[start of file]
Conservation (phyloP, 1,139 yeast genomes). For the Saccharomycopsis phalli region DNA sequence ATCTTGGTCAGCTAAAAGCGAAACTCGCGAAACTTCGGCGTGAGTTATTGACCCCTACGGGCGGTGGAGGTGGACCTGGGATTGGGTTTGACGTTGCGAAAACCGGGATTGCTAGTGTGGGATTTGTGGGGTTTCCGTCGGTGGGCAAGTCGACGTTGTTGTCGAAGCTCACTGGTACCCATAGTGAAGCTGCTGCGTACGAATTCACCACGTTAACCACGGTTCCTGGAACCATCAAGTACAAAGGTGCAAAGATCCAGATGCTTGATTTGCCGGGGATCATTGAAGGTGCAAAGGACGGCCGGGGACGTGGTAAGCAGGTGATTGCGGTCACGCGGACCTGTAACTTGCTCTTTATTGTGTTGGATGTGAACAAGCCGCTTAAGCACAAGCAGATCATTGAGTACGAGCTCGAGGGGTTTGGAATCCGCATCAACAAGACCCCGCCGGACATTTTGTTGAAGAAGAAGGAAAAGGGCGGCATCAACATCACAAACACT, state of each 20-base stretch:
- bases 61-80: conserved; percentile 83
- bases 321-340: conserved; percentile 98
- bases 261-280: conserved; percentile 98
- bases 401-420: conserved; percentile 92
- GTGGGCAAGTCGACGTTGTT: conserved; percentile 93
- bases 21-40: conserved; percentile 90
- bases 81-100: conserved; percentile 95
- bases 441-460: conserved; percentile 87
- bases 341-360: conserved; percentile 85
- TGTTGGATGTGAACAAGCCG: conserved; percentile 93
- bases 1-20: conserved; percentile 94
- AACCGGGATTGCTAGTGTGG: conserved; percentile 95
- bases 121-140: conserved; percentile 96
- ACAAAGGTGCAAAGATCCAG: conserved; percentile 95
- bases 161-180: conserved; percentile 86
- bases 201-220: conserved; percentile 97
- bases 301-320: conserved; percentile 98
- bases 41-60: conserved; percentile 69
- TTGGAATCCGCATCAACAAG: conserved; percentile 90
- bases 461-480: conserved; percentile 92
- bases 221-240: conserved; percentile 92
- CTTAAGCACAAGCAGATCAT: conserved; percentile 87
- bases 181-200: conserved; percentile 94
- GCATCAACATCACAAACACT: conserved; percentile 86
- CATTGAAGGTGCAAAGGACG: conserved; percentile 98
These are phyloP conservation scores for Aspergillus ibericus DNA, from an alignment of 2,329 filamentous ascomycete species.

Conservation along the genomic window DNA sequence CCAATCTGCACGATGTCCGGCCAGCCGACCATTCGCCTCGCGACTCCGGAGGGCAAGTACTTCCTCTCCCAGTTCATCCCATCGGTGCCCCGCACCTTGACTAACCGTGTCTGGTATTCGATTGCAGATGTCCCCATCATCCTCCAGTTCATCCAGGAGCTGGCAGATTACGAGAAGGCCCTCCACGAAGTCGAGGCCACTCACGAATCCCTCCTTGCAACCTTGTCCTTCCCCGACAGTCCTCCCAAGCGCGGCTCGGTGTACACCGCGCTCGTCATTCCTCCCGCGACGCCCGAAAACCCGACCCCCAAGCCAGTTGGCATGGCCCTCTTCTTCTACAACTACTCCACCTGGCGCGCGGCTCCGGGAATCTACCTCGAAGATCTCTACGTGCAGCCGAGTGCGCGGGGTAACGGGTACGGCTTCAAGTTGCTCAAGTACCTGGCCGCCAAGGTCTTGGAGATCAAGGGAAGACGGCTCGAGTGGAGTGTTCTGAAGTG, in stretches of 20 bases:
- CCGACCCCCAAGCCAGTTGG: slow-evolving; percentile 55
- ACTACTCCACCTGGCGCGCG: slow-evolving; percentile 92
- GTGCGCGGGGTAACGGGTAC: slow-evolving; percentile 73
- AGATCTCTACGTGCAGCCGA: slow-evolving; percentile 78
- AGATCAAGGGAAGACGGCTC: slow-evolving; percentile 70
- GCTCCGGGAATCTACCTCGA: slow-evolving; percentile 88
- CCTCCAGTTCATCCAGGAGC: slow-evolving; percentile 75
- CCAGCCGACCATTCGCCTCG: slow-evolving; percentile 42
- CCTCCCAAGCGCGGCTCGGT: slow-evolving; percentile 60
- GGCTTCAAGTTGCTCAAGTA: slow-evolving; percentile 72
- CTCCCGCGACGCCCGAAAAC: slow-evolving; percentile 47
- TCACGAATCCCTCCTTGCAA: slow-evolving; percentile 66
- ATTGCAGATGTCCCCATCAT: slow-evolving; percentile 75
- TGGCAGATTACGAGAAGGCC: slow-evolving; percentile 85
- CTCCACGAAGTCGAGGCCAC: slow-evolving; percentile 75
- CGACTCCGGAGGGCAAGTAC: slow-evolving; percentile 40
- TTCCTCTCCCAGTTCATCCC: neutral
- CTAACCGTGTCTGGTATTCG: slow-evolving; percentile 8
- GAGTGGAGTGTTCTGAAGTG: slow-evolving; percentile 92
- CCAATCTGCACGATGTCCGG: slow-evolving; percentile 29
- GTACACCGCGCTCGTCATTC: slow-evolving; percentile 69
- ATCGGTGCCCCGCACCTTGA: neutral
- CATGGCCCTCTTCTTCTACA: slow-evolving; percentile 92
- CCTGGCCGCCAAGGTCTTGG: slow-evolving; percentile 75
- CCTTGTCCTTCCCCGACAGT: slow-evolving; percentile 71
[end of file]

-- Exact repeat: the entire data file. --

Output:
Conservation (phyloP, 1,139 yeast genomes). For the Saccharomycopsis phalli region DNA sequence ATCTTGGTCAGCTAAAAGCGAAACTCGCGAAACTTCGGCGTGAGTTATTGACCCCTACGGGCGGTGGAGGTGGACCTGGGATTGGGTTTGACGTTGCGAAAACCGGGATTGCTAGTGTGGGATTTGTGGGGTTTCCGTCGGTGGGCAAGTCGACGTTGTTGTCGAAGCTCACTGGTACCCATAGTGAAGCTGCTGCGTACGAATTCACCACGTTAACCACGGTTCCTGGAACCATCAAGTACAAAGGTGCAAAGATCCAGATGCTTGATTTGCCGGGGATCATTGAAGGTGCAAAGGACGGCCGGGGACGTGGTAAGCAGGTGATTGCGGTCACGCGGACCTGTAACTTGCTCTTTATTGTGTTGGATGTGAACAAGCCGCTTAAGCACAAGCAGATCATTGAGTACGAGCTCGAGGGGTTTGGAATCCGCATCAACAAGACCCCGCCGGACATTTTGTTGAAGAAGAAGGAAAAGGGCGGCATCAACATCACAAACACT, state of each 20-base stretch:
- bases 61-80: conserved; percentile 83
- bases 321-340: conserved; percentile 98
- bases 261-280: conserved; percentile 98
- bases 401-420: conserved; percentile 92
- GTGGGCAAGTCGACGTTGTT: conserved; percentile 93
- bases 21-40: conserved; percentile 90
- bases 81-100: conserved; percentile 95
- bases 441-460: conserved; percentile 87
- bases 341-360: conserved; percentile 85
- TGTTGGATGTGAACAAGCCG: conserved; percentile 93
- bases 1-20: conserved; percentile 94
- AACCGGGATTGCTAGTGTGG: conserved; percentile 95
- bases 121-140: conserved; percentile 96
- ACAAAGGTGCAAAGATCCAG: conserved; percentile 95
- bases 161-180: conserved; percentile 86
- bases 201-220: conserved; percentile 97
- bases 301-320: conserved; percentile 98
- bases 41-60: conserved; percentile 69
- TTGGAATCCGCATCAACAAG: conserved; percentile 90
- bases 461-480: conserved; percentile 92
- bases 221-240: conserved; percentile 92
- CTTAAGCACAAGCAGATCAT: conserved; percentile 87
- bases 181-200: conserved; percentile 94
- GCATCAACATCACAAACACT: conserved; percentile 86
- CATTGAAGGTGCAAAGGACG: conserved; percentile 98
These are phyloP conservation scores for Aspergillus ibericus DNA, from an alignment of 2,329 filamentous ascomycete species.

Conservation along the genomic window DNA sequence CCAATCTGCACGATGTCCGGCCAGCCGACCATTCGCCTCGCGACTCCGGAGGGCAAGTACTTCCTCTCCCAGTTCATCCCATCGGTGCCCCGCACCTTGACTAACCGTGTCTGGTATTCGATTGCAGATGTCCCCATCATCCTCCAGTTCATCCAGGAGCTGGCAGATTACGAGAAGGCCCTCCACGAAGTCGAGGCCACTCACGAATCCCTCCTTGCAACCTTGTCCTTCCCCGACAGTCCTCCCAAGCGCGGCTCGGTGTACACCGCGCTCGTCATTCCTCCCGCGACGCCCGAAAACCCGACCCCCAAGCCAGTTGGCATGGCCCTCTTCTTCTACAACTACTCCACCTGGCGCGCGGCTCCGGGAATCTACCTCGAAGATCTCTACGTGCAGCCGAGTGCGCGGGGTAACGGGTACGGCTTCAAGTTGCTCAAGTACCTGGCCGCCAAGGTCTTGGAGATCAAGGGAAGACGGCTCGAGTGGAGTGTTCTGAAGTG, in stretches of 20 bases:
- CCGACCCCCAAGCCAGTTGG: slow-evolving; percentile 55
- ACTACTCCACCTGGCGCGCG: slow-evolving; percentile 92
- GTGCGCGGGGTAACGGGTAC: slow-evolving; percentile 73
- AGATCTCTACGTGCAGCCGA: slow-evolving; percentile 78
- AGATCAAGGGAAGACGGCTC: slow-evolving; percentile 70
- GCTCCGGGAATCTACCTCGA: slow-evolving; percentile 88
- CCTCCAGTTCATCCAGGAGC: slow-evolving; percentile 75
- CCAGCCGACCATTCGCCTCG: slow-evolving; percentile 42
- CCTCCCAAGCGCGGCTCGGT: slow-evolving; percentile 60
- GGCTTCAAGTTGCTCAAGTA: slow-evolving; percentile 72
- CTCCCGCGACGCCCGAAAAC: slow-evolving; percentile 47
- TCACGAATCCCTCCTTGCAA: slow-evolving; percentile 66
- ATTGCAGATGTCCCCATCAT: slow-evolving; percentile 75
- TGGCAGATTACGAGAAGGCC: slow-evolving; percentile 85
- CTCCACGAAGTCGAGGCCAC: slow-evolving; percentile 75
- CGACTCCGGAGGGCAAGTAC: slow-evolving; percentile 40
- TTCCTCTCCCAGTTCATCCC: neutral
- CTAACCGTGTCTGGTATTCG: slow-evolving; percentile 8
- GAGTGGAGTGTTCTGAAGTG: slow-evolving; percentile 92
- CCAATCTGCACGATGTCCGG: slow-evolving; percentile 29
- GTACACCGCGCTCGTCATTC: slow-evolving; percentile 69
- ATCGGTGCCCCGCACCTTGA: neutral
- CATGGCCCTCTTCTTCTACA: slow-evolving; percentile 92
- CCTGGCCGCCAAGGTCTTGG: slow-evolving; percentile 75
- CCTTGTCCTTCCCCGACAGT: slow-evolving; percentile 71